Forsythe, R., Horowitz, J. L., Savin, N. E. & Sefton, M. Fairness in simple bargaining games. Games Econ. Behav. 6, 347–369 (1994)
Camerer, C. F. Behavioral Game Theory: Experiments in Strategic Interaction (Princeton Univ. Press, 2003)
Charness, G. & Rabin, M. Understanding social preferences with simple tests. Q. J. Econ. 117, 817–869 (2002)
Fosgaard, T., Hansen, L. G. & Wengström, E. Framing and misperceptions in a public good experiment. Working paper 2011/11. (Institute for Food and Resource Economics, 2011)
Amir, O., Rand, D. G. & Gal, Y. K. Economic games on the internet: the effect of $1 stakes. PLoS ONE 7, e31461 (2012)
Rand, D. G., Greene, J. D. & Nowak, M. A. Spontaneous giving and calculated greed. Nature 489, 427–430 (2012)
Jacquet, J. et al. Intra-and intergenerational discounting in the climate game. Nature Climate Change 3, 1025–1028 (2013)
Cadsby, C. B. & Maynes, E. Gender and free riding in a threshold public goods game: experimental evidence. J. Econ. Behav. Organ. 34, 603–620 (1998)
Oullier, O. Behavioural insights are vital to policy-making. Nature 501, 463 (2013)
Benkler, Y. The Penguin and the Leviathan: How Cooperation Triumphs Over Self-interest (Random House, 2011)
Haynes, L., Service, O., Goldacre, B. & Torgerson, D. Test, learn, adapt: developing public policy with randomised controlled trials. UK Cabinet Office Behavioural Insights Team http://dx.doi.org/10.2139/ssrn.2131581 (2012)
We thank A. Dreber for discussion and three anonymous reviewers for helpful feedback. Financial support from the Department of Organismic and Evolutionary Biology at Harvard, the Harvard Office for Sustainability and the John Templeton Foundation is gratefully acknowledged.
The authors declare no competing financial interests.
Extended data figures and tables
Extended Data Figure 1 Bootstrapping simulations demonstrate the robustness of full voting and the failure of partial voting.
We address sources of noise in the sequence of events that occurred in our experiment by conducting a set of computer simulations using the data generated by our participants. We randomly sample (with replacement) a series of generations of participant decisions, and calculate the fraction of those generations in which the pool was refilled. For each condition, we simulate 10,000 pools (or 1,000,000 pools if δ < 0.8) for 15 generations. a, Simulated data for the unregulated, full voting and partial voting conditions show that full voting is by far the most successful at sustaining the pool. b, Simulated data for the T = 40%, T = 30%, δ = 0.7 and δ = 0.6 conditions shows that reducing δ has only a small effect, and although reducing T does undermine sustainability, the effect is much less striking than that of unregulated or partial voting despite the higher value of T in these less-regulated conditions.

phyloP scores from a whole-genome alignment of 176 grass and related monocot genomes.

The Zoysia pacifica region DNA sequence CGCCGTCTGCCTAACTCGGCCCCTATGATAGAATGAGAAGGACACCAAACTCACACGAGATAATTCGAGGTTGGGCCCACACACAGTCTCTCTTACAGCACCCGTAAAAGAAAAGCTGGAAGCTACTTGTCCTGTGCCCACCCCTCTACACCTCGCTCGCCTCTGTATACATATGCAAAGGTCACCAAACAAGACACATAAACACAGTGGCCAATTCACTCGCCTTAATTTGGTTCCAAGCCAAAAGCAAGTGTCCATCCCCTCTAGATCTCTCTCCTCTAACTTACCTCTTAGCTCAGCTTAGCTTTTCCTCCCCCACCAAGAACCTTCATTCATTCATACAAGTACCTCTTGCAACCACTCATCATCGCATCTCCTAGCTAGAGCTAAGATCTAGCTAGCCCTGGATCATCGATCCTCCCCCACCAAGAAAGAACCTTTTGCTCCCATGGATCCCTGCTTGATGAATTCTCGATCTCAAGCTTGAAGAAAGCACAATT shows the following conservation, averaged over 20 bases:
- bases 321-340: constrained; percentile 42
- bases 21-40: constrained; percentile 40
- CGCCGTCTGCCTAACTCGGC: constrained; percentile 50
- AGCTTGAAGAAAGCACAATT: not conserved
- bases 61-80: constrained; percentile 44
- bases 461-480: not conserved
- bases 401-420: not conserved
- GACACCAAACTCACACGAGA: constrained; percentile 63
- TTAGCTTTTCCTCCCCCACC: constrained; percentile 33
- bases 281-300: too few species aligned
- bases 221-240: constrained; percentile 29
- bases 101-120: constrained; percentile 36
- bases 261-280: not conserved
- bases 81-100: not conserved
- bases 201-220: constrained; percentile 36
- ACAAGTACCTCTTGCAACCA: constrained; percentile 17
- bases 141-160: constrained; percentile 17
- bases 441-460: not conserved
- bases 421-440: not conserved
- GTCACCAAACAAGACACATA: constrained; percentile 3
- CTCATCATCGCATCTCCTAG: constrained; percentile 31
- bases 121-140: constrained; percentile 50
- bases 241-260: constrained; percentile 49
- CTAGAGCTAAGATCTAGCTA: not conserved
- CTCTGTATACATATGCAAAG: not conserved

Extended Data Figure 2 Countries with more democratic governments have more sustainable energy policies.
Energy sustainability index (as measured by the World Energy organization) is shown as a function of the democracy index (as measured by The Economist Intelligence Unit) for n = 128 countries. A strong positive association is clearly visible, and this association is robust to controlling for gross domestic product (GDP), Gini index, population size, literacy rate, unemployment rate, life expectancy and level of corruption. Thus we provide preliminary empirical support for the role of democracy in promoting sustainability outside the laboratory. We adopt the colouring and naming scheme from The Economist Intelligence Unit’s classification of regimes.
About this article
Cite this article
Hauser, O., Rand, D., Peysakhovich, A. et al. Cooperating with the future. Nature 511, 220–223 (2014). https://doi.org/10.1038/nature13530
Journal of Environmental Psychology (2020)
Australian Journal of Agricultural and Resource Economics (2020)
Caring for the future can turn tragedy into comedy for long-term collective action under risk of collapse
Proceedings of the National Academy of Sciences (2020)
International Journal of Modern Physics C (2020)
Anthropogenic climate change as a monumental niche construction process: background and philosophical aspects
Biology & Philosophy (2020)